By Rochelle Garner
Thursday, August 23, 2007
The e-mail contains personal information collected when hackers tricked Monster.com customers into downloading a virus in a fake job-seeking tool, according to researchers at Symantec, the world's biggest maker of security software.
Victims of the scam are offered a position as "transfer manager" at an unnamed investment company, Symantec said on its Web site. The role has one unusual requirement: Job seekers must be Bank of America customers and must supply account details. The e-mail contains users' names in a ploy to make the offer seem legitimate.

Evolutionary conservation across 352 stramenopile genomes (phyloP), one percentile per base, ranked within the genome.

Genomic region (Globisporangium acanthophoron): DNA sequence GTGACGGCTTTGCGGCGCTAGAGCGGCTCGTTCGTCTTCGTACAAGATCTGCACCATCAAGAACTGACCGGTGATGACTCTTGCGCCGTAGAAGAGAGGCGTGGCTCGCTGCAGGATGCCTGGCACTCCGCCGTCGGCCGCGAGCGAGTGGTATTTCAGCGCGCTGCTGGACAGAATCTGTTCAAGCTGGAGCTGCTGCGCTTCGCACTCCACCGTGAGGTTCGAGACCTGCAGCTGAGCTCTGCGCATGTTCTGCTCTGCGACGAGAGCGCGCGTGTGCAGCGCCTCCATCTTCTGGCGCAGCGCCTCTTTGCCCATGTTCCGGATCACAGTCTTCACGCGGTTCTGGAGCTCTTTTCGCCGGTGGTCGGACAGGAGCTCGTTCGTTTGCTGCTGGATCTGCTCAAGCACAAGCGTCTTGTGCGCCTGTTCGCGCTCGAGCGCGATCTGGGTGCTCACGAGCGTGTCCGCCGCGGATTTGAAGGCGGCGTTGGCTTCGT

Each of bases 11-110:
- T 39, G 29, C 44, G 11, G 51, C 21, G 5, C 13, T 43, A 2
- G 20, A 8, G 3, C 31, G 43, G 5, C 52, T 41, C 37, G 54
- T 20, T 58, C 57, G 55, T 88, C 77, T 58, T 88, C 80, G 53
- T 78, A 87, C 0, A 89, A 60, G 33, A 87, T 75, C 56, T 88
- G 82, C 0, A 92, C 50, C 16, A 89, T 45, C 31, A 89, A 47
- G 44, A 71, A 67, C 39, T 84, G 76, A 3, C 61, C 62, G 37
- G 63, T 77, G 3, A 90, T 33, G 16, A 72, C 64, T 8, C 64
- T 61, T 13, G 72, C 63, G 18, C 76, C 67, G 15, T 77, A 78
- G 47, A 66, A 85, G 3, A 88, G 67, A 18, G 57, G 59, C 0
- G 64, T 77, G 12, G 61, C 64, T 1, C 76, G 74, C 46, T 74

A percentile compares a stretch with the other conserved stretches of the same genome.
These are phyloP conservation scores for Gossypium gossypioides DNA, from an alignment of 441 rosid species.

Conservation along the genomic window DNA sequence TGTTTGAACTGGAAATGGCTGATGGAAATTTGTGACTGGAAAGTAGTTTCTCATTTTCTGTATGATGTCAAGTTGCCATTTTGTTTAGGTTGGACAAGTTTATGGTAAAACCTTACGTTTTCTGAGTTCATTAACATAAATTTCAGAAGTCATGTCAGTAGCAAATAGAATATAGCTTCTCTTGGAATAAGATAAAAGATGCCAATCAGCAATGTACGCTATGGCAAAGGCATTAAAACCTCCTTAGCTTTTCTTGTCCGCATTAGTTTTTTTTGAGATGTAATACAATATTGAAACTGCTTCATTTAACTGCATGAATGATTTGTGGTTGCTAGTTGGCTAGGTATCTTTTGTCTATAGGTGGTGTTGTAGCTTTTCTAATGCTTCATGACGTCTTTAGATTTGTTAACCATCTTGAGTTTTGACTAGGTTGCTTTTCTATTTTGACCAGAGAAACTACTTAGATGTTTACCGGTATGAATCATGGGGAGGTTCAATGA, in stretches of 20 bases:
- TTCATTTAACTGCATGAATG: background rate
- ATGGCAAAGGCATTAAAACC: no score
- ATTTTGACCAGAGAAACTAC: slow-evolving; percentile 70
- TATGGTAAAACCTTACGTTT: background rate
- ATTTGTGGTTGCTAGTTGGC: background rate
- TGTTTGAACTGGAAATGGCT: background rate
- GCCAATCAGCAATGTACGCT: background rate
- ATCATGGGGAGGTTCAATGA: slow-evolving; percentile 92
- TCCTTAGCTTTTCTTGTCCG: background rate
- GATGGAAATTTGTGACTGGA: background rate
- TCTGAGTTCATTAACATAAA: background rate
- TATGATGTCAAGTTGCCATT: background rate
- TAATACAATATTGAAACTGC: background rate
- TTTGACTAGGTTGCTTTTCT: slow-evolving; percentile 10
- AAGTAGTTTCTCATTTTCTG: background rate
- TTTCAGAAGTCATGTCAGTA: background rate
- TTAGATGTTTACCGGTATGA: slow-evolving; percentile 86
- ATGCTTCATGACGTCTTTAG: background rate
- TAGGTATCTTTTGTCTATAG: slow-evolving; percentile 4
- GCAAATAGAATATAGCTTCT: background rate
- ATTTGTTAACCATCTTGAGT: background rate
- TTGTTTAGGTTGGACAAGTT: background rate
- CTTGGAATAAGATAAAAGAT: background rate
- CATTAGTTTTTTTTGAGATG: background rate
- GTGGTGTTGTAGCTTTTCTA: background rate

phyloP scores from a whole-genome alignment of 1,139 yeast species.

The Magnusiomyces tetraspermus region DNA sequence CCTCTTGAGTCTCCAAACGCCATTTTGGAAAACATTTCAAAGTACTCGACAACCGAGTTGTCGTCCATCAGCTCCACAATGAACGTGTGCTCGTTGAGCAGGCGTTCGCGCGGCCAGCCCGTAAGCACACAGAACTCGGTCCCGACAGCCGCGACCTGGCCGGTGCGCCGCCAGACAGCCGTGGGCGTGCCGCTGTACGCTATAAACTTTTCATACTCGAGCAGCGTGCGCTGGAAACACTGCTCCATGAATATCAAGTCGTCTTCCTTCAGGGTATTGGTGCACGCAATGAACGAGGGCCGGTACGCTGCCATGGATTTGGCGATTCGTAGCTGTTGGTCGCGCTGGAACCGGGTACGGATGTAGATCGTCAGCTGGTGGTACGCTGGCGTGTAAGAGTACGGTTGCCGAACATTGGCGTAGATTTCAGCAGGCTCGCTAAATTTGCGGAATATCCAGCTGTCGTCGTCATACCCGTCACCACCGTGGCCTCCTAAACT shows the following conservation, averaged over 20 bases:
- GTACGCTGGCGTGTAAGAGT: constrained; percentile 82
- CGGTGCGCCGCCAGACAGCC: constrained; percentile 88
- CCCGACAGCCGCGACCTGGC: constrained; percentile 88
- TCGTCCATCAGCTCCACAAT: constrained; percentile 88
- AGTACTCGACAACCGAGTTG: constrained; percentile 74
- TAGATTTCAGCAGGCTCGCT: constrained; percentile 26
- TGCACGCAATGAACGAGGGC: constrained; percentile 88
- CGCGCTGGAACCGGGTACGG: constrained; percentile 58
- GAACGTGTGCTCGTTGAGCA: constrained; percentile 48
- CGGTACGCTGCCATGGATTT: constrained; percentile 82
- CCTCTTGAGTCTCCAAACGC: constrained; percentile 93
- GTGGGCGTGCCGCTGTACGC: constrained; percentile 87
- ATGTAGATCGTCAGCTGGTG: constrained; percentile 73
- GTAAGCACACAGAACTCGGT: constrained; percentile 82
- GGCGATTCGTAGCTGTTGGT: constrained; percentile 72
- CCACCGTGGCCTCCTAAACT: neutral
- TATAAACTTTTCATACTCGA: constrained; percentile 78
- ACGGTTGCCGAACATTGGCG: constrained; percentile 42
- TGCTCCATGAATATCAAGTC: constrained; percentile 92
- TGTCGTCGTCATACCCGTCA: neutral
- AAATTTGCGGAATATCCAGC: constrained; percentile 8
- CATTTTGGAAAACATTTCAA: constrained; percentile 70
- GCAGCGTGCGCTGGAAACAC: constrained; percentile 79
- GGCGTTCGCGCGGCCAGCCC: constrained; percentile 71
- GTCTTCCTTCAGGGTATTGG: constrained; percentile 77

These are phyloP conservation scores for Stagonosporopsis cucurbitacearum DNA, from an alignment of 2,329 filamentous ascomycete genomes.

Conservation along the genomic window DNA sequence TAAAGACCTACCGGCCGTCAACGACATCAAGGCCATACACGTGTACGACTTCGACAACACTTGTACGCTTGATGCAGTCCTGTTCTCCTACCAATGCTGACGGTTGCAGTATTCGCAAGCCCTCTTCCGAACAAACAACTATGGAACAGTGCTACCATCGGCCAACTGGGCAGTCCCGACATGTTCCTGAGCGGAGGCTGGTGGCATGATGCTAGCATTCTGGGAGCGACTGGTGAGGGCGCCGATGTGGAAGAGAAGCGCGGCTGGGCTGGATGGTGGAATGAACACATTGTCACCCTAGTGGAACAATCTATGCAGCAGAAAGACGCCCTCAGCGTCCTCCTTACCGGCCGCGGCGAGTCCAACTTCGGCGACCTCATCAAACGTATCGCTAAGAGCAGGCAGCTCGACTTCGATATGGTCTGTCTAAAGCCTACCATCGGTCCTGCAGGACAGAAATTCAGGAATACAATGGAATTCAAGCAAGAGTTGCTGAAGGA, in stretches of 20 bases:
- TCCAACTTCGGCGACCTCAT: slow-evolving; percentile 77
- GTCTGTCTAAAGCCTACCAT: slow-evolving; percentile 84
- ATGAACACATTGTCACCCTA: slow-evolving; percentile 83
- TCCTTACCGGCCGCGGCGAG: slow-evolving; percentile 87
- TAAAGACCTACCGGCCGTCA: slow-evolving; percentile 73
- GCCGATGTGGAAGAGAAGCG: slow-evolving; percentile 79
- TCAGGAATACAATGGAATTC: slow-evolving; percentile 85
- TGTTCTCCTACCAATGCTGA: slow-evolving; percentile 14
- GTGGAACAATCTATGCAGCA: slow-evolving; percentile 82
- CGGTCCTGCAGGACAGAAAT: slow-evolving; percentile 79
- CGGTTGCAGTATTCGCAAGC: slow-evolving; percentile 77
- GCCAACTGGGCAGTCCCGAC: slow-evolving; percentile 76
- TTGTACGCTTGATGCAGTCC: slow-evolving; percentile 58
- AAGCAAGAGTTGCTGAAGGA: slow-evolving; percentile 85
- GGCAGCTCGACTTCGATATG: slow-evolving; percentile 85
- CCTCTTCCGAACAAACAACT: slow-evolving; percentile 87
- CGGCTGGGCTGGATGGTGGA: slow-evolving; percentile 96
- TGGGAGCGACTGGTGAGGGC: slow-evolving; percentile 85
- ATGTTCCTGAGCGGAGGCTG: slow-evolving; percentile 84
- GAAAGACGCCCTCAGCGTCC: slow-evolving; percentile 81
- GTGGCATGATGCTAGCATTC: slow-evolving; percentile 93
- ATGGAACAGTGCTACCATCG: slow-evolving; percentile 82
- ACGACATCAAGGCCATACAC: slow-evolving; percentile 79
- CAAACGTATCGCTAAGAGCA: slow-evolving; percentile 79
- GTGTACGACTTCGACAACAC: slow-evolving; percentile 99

"They're going after people they know are looking for jobs," said Patrick Martin, a senior product manager for Symantec Security Response. "That gives them the hook they need to tempt people into giving their bank accounts."
Monster Worldwide said it shut down a "rogue" server that was retrieving job seekers' information through unauthorized access of customers' accounts and placed a security alert on the Monster.com Web site, according to a company statement.
Customers got the virus by following a link in a fraudulent e-mail, Symantec said. The company found 1.6 million files, including duplicate records, of Monster.com customer information stored on a hacker's server.
"The people who have those records can sell them" to others who want to send spam e-mails, Martin said in an interview. "They will just change the name of the banks and the job offer, but the underlying technique will be the same."